CBI Director Amar Pratap Singh suggested on Tuesday that the tenure of the investigating agencys chief should be for at least five years. Due to retire in three days, he also backed the collegium system of selection for the post, a demand made by the BJP in the wake of the government choosing Ranjit Sinha as the new director.
While admitting that the present selection process as per the procedure mandated by the Supreme Court is absolutely fair and transparent, Singh said that selection through collegium would bring more credibility to the post.
Selection of future directors by a collegium comprising the Prime Minister, Chief Justice of India and Leader of the Opposition in the Lok Sabha will ensure that directors are insulated from allegations of being the choice of the government alone. It would demolish the constant allegations of bias against the CBI and its director, which are totally unfounded, misconceived and unfortunate, he said.
I would also like to point out that the proposal for selection of the CBI director by a collegium was first mooted by the CBI itself. We are happy to note that the select committee has endorsed this view and I am sure that successive directors will look forward to a healthy and meaningful relationship with the Lokpal.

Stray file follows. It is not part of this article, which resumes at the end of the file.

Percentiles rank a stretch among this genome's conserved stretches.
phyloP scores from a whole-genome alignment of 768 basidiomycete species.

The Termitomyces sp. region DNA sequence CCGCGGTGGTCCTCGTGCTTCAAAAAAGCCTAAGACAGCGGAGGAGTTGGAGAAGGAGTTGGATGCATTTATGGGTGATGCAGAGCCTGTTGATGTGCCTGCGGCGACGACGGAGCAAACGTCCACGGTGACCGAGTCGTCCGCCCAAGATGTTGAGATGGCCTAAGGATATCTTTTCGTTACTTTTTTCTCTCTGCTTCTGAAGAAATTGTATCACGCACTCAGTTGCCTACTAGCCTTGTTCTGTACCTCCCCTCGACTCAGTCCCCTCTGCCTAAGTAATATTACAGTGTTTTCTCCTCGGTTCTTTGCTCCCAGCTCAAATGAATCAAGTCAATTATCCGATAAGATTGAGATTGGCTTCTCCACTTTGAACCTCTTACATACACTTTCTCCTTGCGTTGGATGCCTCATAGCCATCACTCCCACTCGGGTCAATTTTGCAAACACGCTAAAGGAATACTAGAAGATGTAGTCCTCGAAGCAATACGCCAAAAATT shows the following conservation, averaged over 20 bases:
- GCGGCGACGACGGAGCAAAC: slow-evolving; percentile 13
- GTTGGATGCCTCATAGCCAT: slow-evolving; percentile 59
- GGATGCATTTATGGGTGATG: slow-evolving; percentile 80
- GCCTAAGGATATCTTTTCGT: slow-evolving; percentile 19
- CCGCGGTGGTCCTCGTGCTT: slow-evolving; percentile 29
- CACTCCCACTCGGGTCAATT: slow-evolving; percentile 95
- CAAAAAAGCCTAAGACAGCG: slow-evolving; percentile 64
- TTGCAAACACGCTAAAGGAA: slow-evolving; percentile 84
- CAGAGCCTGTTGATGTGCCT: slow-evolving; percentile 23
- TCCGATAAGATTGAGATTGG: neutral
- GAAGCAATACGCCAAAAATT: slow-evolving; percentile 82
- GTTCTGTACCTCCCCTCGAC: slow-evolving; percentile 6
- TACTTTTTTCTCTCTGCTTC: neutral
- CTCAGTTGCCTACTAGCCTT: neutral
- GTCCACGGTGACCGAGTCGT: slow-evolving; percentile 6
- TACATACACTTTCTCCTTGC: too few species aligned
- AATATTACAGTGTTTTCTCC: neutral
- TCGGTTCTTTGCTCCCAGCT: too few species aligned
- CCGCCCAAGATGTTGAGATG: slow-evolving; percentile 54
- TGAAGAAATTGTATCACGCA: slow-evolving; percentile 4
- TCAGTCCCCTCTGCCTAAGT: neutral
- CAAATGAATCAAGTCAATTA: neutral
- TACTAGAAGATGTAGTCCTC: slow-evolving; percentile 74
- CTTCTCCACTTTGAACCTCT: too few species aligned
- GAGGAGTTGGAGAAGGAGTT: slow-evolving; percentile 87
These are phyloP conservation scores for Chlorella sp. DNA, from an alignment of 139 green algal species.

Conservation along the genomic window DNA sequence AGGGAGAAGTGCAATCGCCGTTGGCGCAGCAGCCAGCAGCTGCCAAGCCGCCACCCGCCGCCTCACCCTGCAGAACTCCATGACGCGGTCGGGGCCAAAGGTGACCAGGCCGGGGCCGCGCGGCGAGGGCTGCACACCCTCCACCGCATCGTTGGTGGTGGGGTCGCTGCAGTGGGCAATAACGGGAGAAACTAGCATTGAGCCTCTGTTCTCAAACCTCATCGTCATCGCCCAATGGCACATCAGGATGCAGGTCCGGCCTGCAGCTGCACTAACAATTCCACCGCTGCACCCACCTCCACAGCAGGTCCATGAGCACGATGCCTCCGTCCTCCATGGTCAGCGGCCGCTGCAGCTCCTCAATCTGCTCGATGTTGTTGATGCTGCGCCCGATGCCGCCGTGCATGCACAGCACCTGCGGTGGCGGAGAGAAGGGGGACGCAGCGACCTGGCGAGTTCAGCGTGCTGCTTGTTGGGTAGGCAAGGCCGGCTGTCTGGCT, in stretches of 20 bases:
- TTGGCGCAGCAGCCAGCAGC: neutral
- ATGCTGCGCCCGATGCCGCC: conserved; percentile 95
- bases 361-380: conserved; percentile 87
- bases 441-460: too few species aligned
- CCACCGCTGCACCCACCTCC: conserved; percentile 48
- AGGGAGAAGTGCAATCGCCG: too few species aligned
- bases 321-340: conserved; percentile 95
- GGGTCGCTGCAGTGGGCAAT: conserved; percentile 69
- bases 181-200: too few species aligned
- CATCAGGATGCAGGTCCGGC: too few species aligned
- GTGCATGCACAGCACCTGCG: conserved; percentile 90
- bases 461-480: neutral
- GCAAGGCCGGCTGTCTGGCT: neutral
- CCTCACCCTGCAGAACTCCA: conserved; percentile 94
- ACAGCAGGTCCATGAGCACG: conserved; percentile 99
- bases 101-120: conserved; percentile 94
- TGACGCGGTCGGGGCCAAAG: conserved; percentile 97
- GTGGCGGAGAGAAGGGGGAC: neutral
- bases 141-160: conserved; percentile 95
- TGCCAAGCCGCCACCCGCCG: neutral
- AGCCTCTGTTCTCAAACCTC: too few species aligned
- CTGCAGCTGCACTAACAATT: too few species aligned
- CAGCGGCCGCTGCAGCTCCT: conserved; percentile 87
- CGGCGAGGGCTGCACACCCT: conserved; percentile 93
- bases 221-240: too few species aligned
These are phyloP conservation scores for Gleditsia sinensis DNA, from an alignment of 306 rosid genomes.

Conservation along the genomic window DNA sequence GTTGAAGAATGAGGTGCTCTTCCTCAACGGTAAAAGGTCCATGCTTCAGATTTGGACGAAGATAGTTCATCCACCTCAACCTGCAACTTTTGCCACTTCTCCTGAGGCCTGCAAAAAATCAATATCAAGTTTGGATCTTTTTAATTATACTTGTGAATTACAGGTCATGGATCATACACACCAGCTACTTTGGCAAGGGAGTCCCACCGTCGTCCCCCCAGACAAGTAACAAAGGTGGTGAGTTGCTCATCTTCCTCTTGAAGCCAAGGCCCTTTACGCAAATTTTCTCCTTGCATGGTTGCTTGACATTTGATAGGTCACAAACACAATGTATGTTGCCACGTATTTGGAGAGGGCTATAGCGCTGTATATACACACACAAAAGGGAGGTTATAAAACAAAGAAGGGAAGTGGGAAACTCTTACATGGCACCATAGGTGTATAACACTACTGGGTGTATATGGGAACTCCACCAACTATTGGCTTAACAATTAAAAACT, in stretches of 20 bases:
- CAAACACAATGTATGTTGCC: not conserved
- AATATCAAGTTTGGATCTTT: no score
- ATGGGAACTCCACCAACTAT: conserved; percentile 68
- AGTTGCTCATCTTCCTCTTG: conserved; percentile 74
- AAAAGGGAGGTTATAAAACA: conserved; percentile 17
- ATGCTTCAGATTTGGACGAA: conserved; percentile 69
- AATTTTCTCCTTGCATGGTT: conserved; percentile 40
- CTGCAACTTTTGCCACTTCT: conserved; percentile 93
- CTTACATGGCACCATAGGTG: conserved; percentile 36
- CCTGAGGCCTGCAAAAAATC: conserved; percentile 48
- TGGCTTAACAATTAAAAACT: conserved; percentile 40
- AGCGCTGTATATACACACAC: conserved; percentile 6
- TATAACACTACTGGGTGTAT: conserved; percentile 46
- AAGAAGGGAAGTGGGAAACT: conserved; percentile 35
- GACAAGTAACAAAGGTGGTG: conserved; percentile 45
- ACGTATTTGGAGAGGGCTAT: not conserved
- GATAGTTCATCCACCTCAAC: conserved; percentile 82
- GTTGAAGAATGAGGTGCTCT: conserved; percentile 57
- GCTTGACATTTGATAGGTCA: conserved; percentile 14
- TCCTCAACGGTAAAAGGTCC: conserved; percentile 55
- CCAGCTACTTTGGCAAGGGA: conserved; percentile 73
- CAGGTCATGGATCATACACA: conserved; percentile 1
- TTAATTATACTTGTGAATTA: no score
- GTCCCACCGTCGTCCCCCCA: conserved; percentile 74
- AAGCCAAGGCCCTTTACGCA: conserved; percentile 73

Singh also termed the select committee accommodating the agency point of view in the Lokpal Bill as the best success story of his two-year tenure.
Underlining the need to make the CBI chief's tenure longer, he told The Indian Express: We have proposed (this) before the committee for the Lokpal Bill. If not five years, the government should consider making the appointment for three years at least... If a director is given a tenure of five years, he can think and implement some long-term goals.
As per a Supreme Court ruling, the CBI director currently gets a fixed tenure of two years. Their counterparts in the US at FBI and CIA, for example, have directors with terms between five and 10 years.
Singhs term, that ends on November 30, was marked by high-profile cases such as the 2G and CWG scams, Adarsh Housing, and the Shehla Masood and Bhanwari Devi murders.
Noting there has been a significant increase in the number of cases referred by courts and state governments for CBI probe, he added: The CBI has the capacity to register and probe nearly 1,000 cases per